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Naihati to Tokyo Olympics – Sutirtha Mukherjee's journey is not a bed of roses 

Sutirtha Mukherjee has qualified for the Tokyo Olympics. (Source: GoSports)
Sutirtha Mukherjee has qualified for the Tokyo Olympics. (Source: GoSports)
Kaushiik Paul
TOP CONTRIBUTOR
Modified 22 Mar 2021
News

A small-town girl with big dreams in her eyes, Sutirtha Mukherjee has now bagged a berth at the Tokyo Olympics. The story of the Indian paddler is no less than a movie script.

Hailing from Naihati, a town in the North 24 Parganas district of West Bengal, Sutirtha Mukherjee made headlines when she qualified for her maiden Olympics last Thursday.

The 25-year-old defeated her much-fancied compatriot Manika Batra 7-11, 11-7, 11-4, 4-11, 11-5, 11-4 at the Asian qualifiers women’s singles to book her Tokyo ticket. Regarded as one of the most attacking paddlers in the Indian circuit, Sutirtha Mukherjee’s journey to the top hasn't been an easy one.

She started playing table tennis at a very young age at the Naihati club and learned the basics of the game under her childhood coach Mihir Ghosh. From there on, as she developed her game, Sutirtha Mukherjee shifted to Jadavpur to train under former players, Soumyadeep Roy and Poulomi Ghatak.

Sutirtha Mukherjee owes it to her mother Nita

Much of the credit also goes to her mother, Nita, who sacrificed a lot for the Indian star. An indoor sports enthusiast, Nita would often accompany her daughter to several tournaments and also stay with Sutirtha at their rented apartment in Jadavpur, leaving behind the family.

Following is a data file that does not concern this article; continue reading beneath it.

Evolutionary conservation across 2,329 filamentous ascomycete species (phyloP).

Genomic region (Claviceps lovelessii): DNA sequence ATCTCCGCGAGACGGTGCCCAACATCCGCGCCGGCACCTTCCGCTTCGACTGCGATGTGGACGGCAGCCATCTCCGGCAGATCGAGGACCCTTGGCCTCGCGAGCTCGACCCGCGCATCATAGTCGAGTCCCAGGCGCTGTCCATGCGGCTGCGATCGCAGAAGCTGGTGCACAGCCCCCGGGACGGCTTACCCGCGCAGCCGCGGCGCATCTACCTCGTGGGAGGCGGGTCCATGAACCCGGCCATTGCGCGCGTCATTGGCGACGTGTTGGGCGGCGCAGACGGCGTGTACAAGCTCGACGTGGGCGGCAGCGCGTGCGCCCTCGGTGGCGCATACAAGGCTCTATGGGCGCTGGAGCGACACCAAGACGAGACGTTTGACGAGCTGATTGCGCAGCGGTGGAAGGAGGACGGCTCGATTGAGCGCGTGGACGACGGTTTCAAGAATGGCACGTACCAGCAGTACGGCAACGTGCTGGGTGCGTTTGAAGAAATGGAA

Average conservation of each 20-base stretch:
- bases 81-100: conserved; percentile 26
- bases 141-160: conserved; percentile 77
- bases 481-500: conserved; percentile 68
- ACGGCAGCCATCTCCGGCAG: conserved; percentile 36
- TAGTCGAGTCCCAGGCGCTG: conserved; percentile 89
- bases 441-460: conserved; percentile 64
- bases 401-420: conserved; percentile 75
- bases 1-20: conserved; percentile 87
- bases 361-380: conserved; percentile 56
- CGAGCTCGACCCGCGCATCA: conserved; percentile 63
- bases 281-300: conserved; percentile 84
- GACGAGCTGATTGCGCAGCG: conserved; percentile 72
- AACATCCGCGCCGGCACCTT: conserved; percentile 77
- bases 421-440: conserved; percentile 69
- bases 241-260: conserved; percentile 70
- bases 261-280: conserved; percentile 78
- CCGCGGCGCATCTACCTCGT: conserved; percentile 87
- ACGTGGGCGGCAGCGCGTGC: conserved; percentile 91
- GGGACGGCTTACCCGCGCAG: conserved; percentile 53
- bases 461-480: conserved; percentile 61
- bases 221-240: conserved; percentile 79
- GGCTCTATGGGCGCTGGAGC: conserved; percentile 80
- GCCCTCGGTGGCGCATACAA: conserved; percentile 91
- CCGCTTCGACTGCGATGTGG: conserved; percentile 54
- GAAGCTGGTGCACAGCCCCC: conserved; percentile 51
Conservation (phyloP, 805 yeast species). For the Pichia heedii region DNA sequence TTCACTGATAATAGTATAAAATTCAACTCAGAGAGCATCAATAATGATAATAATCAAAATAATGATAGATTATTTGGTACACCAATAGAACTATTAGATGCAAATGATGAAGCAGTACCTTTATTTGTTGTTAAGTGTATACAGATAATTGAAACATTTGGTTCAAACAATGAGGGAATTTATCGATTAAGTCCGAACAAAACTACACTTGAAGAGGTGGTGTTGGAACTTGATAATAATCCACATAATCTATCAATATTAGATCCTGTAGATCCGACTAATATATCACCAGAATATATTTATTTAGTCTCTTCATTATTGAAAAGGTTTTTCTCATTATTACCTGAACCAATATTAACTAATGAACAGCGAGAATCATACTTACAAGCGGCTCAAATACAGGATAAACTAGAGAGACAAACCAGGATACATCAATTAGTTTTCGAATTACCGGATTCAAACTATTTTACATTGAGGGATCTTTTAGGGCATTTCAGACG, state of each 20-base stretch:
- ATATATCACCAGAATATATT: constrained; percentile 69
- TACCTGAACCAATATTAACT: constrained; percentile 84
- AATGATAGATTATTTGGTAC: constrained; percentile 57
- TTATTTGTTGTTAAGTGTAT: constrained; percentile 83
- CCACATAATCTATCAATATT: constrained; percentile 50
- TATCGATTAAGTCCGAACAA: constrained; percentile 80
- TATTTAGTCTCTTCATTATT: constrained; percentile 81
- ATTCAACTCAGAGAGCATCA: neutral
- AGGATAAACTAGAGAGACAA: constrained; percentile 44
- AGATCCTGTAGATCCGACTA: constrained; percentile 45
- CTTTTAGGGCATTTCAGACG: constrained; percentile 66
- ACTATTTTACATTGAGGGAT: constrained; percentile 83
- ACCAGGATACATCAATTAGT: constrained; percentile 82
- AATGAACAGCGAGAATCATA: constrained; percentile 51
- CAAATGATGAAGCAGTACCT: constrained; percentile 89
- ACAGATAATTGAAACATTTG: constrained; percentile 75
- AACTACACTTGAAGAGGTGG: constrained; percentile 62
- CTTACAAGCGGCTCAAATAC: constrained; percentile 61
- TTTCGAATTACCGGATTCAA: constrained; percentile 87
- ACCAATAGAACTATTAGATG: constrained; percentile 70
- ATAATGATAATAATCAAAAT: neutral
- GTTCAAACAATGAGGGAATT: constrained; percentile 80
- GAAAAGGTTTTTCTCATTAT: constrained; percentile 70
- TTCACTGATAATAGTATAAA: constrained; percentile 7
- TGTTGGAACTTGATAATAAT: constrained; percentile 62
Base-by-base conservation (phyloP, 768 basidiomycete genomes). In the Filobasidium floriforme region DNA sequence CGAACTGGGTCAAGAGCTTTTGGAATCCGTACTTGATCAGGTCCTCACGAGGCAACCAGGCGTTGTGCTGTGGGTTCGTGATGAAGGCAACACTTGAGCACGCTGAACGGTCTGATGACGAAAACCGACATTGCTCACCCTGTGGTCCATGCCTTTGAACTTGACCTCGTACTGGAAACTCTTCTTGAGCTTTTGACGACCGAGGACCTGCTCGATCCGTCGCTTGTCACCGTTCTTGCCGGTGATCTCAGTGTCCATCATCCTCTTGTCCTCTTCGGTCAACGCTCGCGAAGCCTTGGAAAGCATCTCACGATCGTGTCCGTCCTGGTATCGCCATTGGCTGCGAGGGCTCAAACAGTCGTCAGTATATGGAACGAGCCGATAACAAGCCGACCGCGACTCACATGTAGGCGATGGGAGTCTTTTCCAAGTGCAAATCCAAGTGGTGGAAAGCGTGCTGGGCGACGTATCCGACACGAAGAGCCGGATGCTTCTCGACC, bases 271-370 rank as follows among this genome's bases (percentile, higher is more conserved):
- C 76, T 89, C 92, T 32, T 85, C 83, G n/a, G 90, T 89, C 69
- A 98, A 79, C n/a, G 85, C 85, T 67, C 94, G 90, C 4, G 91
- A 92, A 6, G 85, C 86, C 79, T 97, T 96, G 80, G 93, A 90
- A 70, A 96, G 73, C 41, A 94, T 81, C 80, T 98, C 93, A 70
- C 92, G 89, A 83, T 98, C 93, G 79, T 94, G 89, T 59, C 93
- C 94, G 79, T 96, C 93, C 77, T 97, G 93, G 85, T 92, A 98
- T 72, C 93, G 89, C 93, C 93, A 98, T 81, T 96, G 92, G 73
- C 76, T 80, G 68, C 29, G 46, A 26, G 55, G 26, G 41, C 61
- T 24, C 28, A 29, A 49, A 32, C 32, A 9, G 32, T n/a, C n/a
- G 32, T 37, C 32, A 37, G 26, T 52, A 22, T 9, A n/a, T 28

Besides her mother, equal credit goes to Roy and Ghatak. The duo not only shaped Sutirtha Mukherjee into a world-class paddler but also made her mentally stronger, which is essential in a fast sport like table tennis.

From being ranked below 500 a couple of years ago, Mukherjee broke into the top 100 last year, achieving her career-best ranking of 95. It has also made her the current India No. 2 player in women's singles, behind Manika Batra.

The 25-year-old has also given enough evidence of her mental strength. Coming back to win the 2016 Nationals after being suspended by the Table Tennis Federation of India (TTFI) for age fraud, speaks a lot about Sutirtha Mukherjee’s determination to prove herself.

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Sutirtha Mukherjee's rise to the top

Sutirtha Mukherjee first showed her prowess at the 2013 Junior World Championships before going on to participate in the Asian Championships, Australian Open, Korean Open at the senior level.

She was a part of the gold medal-winning Indian women’s team at the 2018 Commonwealth Games and the 2019 Commonwealth Table Tennis Championship. Mukherjee has also represented U Mumba in the Ultimate Table Tennis, where she has beaten higher-ranked Petrissa Solja.

With the Tokyo Olympics just a few months to go, she needs more game-time against higher-ranked paddlers in international tournaments to build her confidence.

Although not a part of the Government of India’s Target Olympic Podium (TOP) scheme, Sutirtha will hopefully be inducted in the same after her Asian qualifiers heroics as she aims for Tokyo glory.

Published 22 Mar 2021, 15:33 IST
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